(AP/Charles Dharapak/Pablo Martinez Monsivais)

Hubris takes them all down: This is why every president makes the same dumb mistakes

We fight on both sides of wars. We think we can identify good terrorists and moderate rebels. We are always wrong


Mike Lofgren
January 10, 2016 3:59PM (UTC)
From DEEP STATE: The Fall of the Constitution and the Rise of a Shadow Government

ISIS: Iraq War 3.0

The national security sector of the Deep State achieved a zenith of incoherence in June 2014, during the advance toward Baghdad of the insurgent group ISIS. Having already committed advisers and drones to shore up the corrupt and incompetent Iraqi government of Nouri al-Maliki, the Obama administration announced on June 26, 2014, that it was asking Congress to appropriate half a billion dollars to arm and train rebels fighting Syrian dictator Bashir al Assad.

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The request meant that the United States government would be giving lethal support to Syrian rebels, the most effective military element of which was ISIS—a group we were bombing just across the border in Iraq. Put bluntly, the operatives of the Deep State committed the American people to supporting both sides of a transnational Sunni-Shi’a religious war. Accompanying the request were the predictable useless assurances that we would be able to distinguish between armed factions in a sectarian conflict whose origins most of the so-called national security experts in Washington patently do not understand.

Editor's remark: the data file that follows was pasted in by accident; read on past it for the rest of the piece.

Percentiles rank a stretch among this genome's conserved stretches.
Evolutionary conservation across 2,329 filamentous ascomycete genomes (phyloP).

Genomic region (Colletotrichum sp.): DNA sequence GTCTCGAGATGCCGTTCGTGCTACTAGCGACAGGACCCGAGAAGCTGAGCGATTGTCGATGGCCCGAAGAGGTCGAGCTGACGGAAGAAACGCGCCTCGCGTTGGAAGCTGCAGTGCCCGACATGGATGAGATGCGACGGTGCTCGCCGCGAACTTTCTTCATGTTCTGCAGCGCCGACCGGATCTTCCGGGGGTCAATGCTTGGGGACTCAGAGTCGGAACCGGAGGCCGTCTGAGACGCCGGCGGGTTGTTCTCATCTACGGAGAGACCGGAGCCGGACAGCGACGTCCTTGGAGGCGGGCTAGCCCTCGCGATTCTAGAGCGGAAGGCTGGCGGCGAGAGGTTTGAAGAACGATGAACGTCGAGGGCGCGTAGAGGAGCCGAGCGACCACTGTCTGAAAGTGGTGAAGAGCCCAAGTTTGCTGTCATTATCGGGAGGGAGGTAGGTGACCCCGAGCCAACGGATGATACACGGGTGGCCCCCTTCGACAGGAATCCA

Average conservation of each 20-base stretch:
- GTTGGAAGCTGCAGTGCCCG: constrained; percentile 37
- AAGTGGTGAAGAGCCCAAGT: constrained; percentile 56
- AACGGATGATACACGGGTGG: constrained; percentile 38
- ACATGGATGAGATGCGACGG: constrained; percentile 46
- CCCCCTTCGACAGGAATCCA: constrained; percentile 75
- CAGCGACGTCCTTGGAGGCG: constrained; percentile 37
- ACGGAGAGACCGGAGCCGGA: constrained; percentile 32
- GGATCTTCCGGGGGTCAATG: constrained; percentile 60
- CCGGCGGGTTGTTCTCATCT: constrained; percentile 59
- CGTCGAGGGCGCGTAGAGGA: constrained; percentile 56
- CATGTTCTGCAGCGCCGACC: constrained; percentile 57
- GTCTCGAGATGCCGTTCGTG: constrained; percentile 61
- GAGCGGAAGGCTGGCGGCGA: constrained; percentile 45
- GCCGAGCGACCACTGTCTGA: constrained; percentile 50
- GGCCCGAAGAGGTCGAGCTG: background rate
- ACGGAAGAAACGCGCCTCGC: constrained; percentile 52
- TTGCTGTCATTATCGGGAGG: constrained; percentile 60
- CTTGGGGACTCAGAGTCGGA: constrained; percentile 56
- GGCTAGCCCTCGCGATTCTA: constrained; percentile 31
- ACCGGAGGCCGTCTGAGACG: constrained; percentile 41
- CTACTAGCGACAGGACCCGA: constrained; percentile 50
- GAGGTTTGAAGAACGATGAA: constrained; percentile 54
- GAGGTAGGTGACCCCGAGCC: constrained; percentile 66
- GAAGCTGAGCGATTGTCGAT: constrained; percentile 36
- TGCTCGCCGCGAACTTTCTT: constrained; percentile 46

Obama, like his predecessors, had fallen prey to the hubristic theory— disproven in venues as widely separated as the mountains of Afghanistan and the jungles of Central America—that he and his advisers possessed the intelligence and the moral sensitivity to select between “good” and “bad” terrorists. Thus, having already been burned by a near-intervention in Syria the year before, Obama was ready to place his hand on the red-hot stove once more. He hinted to the press that he was taking the step reluctantly, which raised the larger question of whether Obama was really in charge of the national security functions he nominally commanded, or whether he was a mere chairman of the board who ratified the prevailing consensus. To crown this masterpiece of confused thinking, a spokeswoman for the National Security Council released a statement full of Orwellian doublethink, which justified sending a huge quantity of arms into a war zone while insisting that “we continue to believe there is no military solution to this crisis. . . .”